Left Racism vs MILLION Man MARCH

jones/bhandari djones at uclink.berkeley.edu
Thu Oct 19 03:49:32 MDT 1995


>From Gary:

>it is at least worth considering 
>that if one re read Louis' post and substituted Farrakhan for Gapon then 
>one would be closer to a 
>dialectical analysis of the MMM than the wailing cadences of Ralph 
>Dumain such as "this day will live in infamy".

In all honesty, I was quite aware that I had given no good reason for the
dismissal of the analogy with Gapon about whom I know nothing.  

And I am sure that you and Louis are both quite correct to emphasize the
dialectical relationship between masses and leadership. 

By the way, there is fine piece by Shahid Amin on such relations as it
pertained to Bapuji himself.  The Mahatma  often dismissed as violent such
things as rent strikes, prison escapes, sabotage (as opposed to terrorism,
as the Unabomber would put it!) .  However, the people often invoked the
name of the Mahatma in carrying out the very acts he forebade. At the same
time, Gyan Pandey, among many others, has demonstrated that the Mahatma was
successful in quelling potentially revolutionary activity.  Both of these
essays appear in Selected Subaltern Studies, ed. Ranajit Guha and Gayatri
Spivak. Oxford. (Beware: it has been perhaps five years since I read them.)


Yet though aware of such dialectical relations, I still 'flamed' two
comrades.  Why?  I was frustrated with what I perceived as a flight from
today, and I wanted to get to the specifics of Farrakhan, the real state of
consciousness today, and the real possibilities of multiethnic organization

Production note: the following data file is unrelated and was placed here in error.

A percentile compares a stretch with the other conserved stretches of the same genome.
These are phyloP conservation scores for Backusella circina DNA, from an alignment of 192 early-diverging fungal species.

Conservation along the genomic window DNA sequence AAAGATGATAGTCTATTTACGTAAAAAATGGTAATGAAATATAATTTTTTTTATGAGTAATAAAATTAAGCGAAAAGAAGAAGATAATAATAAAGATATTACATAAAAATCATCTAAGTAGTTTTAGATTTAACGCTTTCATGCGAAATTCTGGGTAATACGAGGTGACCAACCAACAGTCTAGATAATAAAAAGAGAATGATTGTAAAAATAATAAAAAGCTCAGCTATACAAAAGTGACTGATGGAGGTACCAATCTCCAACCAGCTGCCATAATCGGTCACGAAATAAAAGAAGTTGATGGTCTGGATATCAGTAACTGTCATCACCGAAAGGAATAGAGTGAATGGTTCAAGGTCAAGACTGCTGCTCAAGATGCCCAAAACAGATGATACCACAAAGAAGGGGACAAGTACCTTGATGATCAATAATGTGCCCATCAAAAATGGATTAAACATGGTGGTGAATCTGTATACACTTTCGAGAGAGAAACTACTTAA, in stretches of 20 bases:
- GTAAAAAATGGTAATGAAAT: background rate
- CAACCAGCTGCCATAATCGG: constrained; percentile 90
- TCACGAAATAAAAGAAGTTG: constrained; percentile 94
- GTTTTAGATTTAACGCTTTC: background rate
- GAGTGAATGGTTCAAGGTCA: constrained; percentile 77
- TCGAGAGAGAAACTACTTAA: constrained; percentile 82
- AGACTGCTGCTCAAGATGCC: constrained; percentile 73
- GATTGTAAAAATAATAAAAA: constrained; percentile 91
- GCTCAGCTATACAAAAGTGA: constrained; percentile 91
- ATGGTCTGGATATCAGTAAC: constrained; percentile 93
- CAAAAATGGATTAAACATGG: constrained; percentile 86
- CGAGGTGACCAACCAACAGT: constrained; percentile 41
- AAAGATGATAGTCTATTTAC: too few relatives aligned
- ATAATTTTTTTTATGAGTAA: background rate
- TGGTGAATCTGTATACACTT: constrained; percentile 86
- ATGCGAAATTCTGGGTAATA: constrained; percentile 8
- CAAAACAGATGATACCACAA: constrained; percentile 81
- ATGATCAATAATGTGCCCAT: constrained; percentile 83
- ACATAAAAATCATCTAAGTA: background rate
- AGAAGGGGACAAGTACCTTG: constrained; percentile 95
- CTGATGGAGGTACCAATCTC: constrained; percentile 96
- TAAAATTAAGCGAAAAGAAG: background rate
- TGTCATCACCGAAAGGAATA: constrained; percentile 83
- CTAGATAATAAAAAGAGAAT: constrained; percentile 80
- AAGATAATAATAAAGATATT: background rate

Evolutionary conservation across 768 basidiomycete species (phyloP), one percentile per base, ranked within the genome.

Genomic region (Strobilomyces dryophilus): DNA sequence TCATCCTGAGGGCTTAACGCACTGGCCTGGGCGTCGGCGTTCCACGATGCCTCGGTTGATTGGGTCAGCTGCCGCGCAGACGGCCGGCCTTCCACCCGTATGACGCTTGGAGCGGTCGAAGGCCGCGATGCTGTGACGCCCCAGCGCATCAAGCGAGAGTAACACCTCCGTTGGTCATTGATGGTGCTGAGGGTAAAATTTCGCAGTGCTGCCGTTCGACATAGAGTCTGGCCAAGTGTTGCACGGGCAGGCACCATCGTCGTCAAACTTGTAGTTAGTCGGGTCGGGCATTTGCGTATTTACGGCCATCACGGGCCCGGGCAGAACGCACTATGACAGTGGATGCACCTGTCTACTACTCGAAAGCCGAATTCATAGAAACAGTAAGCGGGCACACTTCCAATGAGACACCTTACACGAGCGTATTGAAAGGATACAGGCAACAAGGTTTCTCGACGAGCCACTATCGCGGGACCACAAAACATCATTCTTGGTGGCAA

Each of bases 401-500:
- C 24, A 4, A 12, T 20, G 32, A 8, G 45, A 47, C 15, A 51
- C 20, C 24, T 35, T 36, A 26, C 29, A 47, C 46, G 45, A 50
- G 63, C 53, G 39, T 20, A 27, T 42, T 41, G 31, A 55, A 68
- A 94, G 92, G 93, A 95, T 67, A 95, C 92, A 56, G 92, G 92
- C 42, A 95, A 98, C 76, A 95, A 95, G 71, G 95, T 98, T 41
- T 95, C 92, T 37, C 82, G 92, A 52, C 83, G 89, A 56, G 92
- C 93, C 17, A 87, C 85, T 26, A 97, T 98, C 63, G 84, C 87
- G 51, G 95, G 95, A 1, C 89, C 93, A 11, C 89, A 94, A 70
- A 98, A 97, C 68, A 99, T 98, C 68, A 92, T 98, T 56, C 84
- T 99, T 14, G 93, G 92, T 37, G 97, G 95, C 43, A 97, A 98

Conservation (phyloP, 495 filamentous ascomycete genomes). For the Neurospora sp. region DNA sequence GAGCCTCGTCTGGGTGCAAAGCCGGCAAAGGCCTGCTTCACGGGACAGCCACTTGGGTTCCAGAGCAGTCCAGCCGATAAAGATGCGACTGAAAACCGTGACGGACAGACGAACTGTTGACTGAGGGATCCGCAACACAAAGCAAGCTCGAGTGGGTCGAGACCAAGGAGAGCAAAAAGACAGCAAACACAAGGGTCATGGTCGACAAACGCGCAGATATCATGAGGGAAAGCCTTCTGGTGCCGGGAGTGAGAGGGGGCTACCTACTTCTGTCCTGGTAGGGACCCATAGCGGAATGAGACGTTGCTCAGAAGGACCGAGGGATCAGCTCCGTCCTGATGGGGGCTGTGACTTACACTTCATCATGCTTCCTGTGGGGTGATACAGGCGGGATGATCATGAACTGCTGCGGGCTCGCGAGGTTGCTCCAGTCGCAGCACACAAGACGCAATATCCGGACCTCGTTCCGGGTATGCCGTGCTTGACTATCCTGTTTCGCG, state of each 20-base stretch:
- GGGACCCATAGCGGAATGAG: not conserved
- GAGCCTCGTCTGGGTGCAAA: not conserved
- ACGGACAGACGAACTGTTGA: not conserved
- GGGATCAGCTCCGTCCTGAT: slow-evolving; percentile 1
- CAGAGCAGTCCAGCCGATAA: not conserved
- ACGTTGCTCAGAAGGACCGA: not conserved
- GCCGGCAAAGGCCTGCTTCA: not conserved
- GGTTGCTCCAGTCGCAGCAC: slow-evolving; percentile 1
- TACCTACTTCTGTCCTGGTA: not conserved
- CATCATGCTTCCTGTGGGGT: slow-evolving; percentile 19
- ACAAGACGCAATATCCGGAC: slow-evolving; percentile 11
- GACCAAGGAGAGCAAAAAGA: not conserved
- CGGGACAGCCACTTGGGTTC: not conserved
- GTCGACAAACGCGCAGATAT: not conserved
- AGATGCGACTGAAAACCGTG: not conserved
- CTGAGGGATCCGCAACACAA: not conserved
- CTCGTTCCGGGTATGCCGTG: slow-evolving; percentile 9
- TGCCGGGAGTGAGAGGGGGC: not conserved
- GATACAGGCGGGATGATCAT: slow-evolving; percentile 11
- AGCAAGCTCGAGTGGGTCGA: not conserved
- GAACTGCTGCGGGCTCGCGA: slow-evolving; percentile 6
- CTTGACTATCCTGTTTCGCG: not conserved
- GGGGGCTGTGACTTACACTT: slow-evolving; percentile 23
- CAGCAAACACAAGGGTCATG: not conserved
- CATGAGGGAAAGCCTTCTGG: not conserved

here in the US today, not in Ireland or Russia almost a century ago. 

I think it would be very wrong to assume that we are close to some sort of
nodal point at which revolutionary consciousness and solidarity among
peoples here in the US will emerge in opposition to today's leaders and
their politics of divisiveness.  Farrakhan has in my opinion set back the
possibilities of mutiethnic workplace action and other forms of solidarity
(see my post on Farrakhan and poststructuralism). 

And I believe the task now is to cut away at the hype of this march: to
bring to light what women are saying, what the men who didn't attend are
saying, and how disappointed many of those who did attend are.  I really do
not understand the position of Carl Davidson who wants to celebrate the
MMM. 

Moreover--and now let's get serious-- isn't it obvious that each of us is
doomed if we can only organize around our particular agendas (which end up
only serving the middle classes of these groups anyway--see my post on
bloodsuckers where I point to the petit bourgeois basis of the Nation of
Islam)? 

 Isn't it obvious that only more and more barbarism awaits each of us
unless we find  solidarity among revolutionaries of any and every group
(Malcolm X only had a glimpse of this before he was murdered)? This is the
source of Ralph's apocalypticism, his horror at the end of the struggle for
integration  represented by Martin Luther King, Jr.    

So  I think our Italian comrade Mauro has raised the most important question:

"The example of the MMM is good: are we for the
"emancipation" of the blacks or for the emancipation of the workers (black,
white, latinos, yellos...)? Has any of the so-called revolutionary groups in
the USA intervened clearly in this sense and THEREFORE opposing the spirit,
the goals and the sense of the MMM? If so, let me know them. And I've
appreciated very much the Alan Spector contribution."  

I do not understand the reference to Alan Spector but the question of
whether the development of race consciousness has any place in the struggle
for a classless society and the formation of true human community is the
critical one.  Of course the struggle against racism is not the same as the
development of race consciousness.

We do need each other; of that I am sure.

And, Gary, I cannot thank you enough for your kind words.

In solidarity,
Rakesh  



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